Gas developments in Iraq will overtake oil projects in 2019, measured in resources sanctioned for development, according to analysis from Rystad Energy.
"For the world’s fourth largest crude producer, natural gas is about to take pole position," said a statement from the energy research and business intelligence company.
New developments are on track to triple the country’s gas production from just over 1 Bcfd in 2017 to about 3 Bcfd in 2022, according to Rystad Energy.
It forecasts that gas developments in Iraq will overtake oil projects in 2019, measured in resources sanctioned for development, flying in the face of historical norms for the upstream industry in the country.
“Rystad Energy sees gas as the clear frontrunner in the region over the next four years,” says Aditya Saraswat, Analyst on Rystad Energy’s Upstream team.
The tripling gas production allow the country to satisfy its own growing domestic demand for gas and possibly even launch Iraq into the global market as a gas exporter for the first time, Saraswat added.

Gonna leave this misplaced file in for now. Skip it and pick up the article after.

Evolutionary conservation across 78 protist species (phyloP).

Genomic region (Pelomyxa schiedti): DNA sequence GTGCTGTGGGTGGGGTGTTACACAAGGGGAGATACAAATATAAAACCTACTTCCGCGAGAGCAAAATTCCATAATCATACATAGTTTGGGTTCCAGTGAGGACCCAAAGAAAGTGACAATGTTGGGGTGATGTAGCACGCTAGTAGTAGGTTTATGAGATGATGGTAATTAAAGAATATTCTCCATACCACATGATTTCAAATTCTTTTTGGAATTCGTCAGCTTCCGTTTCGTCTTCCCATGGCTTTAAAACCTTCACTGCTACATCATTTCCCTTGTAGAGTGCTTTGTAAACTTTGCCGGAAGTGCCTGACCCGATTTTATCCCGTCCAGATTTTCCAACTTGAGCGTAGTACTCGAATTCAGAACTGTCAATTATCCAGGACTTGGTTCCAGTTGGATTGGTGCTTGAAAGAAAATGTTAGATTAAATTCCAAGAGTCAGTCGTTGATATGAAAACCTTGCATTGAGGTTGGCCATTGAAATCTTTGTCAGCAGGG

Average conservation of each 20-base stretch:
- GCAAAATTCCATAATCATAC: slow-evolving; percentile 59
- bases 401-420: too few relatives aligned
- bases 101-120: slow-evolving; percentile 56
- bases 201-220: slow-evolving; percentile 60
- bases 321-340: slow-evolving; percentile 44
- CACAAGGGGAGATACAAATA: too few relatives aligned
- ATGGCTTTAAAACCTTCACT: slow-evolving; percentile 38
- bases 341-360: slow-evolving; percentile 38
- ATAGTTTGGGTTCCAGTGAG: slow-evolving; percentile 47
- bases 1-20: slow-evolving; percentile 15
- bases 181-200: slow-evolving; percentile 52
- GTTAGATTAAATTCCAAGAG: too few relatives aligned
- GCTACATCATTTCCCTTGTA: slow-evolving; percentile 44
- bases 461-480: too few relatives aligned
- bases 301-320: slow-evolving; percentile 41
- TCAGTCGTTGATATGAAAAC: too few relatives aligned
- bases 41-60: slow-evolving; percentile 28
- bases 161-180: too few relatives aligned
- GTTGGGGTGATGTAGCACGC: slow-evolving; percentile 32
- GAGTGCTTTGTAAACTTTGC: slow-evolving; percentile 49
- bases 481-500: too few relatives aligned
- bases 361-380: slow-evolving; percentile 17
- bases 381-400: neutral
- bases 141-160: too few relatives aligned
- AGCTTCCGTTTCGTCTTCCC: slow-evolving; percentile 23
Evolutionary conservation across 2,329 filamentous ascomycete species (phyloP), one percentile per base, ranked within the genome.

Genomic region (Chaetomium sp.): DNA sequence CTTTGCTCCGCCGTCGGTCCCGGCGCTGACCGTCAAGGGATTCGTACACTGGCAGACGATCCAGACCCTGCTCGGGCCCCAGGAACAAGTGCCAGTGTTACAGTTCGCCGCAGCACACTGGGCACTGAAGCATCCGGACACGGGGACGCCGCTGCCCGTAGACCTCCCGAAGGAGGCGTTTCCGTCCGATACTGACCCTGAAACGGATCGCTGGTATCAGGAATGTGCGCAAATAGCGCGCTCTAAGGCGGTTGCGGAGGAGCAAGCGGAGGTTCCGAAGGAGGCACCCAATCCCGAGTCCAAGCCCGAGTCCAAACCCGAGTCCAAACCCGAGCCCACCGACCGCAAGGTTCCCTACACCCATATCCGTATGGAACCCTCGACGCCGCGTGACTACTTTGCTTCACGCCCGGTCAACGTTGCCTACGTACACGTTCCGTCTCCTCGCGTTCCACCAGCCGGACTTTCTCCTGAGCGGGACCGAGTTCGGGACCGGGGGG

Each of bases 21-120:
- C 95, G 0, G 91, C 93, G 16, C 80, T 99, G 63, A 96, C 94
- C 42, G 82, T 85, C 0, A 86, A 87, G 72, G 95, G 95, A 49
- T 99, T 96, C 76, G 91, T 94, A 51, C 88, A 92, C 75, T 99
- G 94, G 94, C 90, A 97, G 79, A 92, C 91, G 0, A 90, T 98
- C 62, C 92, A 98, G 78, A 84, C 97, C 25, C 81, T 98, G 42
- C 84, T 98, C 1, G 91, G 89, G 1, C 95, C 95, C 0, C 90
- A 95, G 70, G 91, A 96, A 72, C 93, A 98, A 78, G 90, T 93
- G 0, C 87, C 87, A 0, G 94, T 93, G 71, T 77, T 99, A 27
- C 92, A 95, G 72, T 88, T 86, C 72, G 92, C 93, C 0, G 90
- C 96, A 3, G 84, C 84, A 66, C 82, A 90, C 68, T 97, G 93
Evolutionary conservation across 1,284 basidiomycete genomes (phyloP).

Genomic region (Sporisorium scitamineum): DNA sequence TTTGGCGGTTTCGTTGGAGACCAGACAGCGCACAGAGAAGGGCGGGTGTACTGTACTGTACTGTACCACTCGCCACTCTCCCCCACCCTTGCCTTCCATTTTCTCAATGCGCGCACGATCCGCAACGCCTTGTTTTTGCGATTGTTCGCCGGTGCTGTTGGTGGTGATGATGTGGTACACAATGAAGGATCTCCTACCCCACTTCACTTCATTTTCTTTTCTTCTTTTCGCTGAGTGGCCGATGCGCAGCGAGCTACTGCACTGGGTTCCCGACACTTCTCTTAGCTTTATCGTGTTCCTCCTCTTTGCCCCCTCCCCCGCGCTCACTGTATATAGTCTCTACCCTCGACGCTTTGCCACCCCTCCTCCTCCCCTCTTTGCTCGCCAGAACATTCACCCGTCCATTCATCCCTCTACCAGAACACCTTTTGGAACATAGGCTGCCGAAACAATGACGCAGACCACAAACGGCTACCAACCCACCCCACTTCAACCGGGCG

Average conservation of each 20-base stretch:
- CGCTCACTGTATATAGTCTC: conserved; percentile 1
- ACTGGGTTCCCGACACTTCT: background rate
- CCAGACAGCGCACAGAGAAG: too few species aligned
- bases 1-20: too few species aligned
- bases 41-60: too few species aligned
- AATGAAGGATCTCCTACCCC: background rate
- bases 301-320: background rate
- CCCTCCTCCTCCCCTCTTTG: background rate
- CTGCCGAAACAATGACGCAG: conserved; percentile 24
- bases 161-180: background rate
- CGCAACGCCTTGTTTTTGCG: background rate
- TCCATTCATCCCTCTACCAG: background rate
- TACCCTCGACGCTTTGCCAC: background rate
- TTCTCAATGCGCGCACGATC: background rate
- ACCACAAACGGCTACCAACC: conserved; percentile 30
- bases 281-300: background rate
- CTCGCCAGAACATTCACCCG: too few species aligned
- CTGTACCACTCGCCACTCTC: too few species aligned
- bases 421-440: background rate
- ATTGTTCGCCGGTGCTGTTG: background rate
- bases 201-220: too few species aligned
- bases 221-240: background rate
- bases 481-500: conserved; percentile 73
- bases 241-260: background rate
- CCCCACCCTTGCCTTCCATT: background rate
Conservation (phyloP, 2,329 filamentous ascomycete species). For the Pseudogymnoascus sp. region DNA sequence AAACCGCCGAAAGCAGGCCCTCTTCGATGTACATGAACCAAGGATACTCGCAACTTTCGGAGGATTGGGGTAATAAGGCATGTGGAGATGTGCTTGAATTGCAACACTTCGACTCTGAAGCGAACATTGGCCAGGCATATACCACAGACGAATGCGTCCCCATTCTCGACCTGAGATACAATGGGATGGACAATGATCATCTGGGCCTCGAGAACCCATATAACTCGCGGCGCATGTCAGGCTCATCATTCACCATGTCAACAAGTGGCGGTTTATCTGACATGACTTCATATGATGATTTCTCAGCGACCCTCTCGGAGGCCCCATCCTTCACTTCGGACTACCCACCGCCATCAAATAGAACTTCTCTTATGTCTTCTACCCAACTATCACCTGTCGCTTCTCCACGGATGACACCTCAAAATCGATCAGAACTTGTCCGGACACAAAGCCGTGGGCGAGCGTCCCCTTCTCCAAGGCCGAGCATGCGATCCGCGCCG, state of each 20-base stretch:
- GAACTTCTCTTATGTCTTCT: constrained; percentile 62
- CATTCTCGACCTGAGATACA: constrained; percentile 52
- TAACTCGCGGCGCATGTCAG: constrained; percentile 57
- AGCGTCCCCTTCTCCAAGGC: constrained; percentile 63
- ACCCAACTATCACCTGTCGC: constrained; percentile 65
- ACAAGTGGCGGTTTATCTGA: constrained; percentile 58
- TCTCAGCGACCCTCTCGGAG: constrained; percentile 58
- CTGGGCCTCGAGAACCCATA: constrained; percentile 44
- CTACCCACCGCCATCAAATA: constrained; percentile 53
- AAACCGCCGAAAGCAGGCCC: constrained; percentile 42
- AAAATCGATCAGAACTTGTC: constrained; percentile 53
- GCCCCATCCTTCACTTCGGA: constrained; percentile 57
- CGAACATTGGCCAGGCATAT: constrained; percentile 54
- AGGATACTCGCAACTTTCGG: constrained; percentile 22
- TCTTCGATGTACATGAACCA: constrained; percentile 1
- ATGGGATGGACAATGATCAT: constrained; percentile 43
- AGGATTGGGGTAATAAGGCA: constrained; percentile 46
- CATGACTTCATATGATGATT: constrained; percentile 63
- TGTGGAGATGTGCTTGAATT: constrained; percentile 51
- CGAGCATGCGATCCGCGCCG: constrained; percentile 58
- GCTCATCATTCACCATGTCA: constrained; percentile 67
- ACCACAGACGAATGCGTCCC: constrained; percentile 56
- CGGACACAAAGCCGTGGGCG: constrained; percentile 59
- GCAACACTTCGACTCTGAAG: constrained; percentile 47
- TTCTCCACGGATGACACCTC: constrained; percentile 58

The shift is driven by more favorable investment conditions in the Kurdistan Region of Iraq (KRI), combined with consistent export revenues and improved regional security, boosting international oil companies’ (IOCs’) appetite for investment in the region.
Upcoming final investment decisions (FIDs) on new projects are dominated by gas developments in KRI, standing in stark contrast to the oil projects that have typically reigned supreme in Federal Iraq (FI).
Previously, inadequate infrastructure and weak incentives meant that most produced gas in Iraq was simply flared, with just a small portion feeding power plants for commercial use. Upstream developments in the past were also generally oil fields under the jurisdiction of Federal Iraq, and domestic gas demand was addressed primarily through imports from Iran.
Pacified by output in FI, IOCs were also largely uninterested in exploring options in KRI due to the political instability in the region. However, much has changed in recent years as gas imports have grown more expensive and the political situation in KRI has calmed.
A Rystad Energy analysis of sanctioned projects reveals that new gas developments in the Kurdistan Region of Iraq could potentially add 3.3 billion barrels of oil equivalent by 2022.
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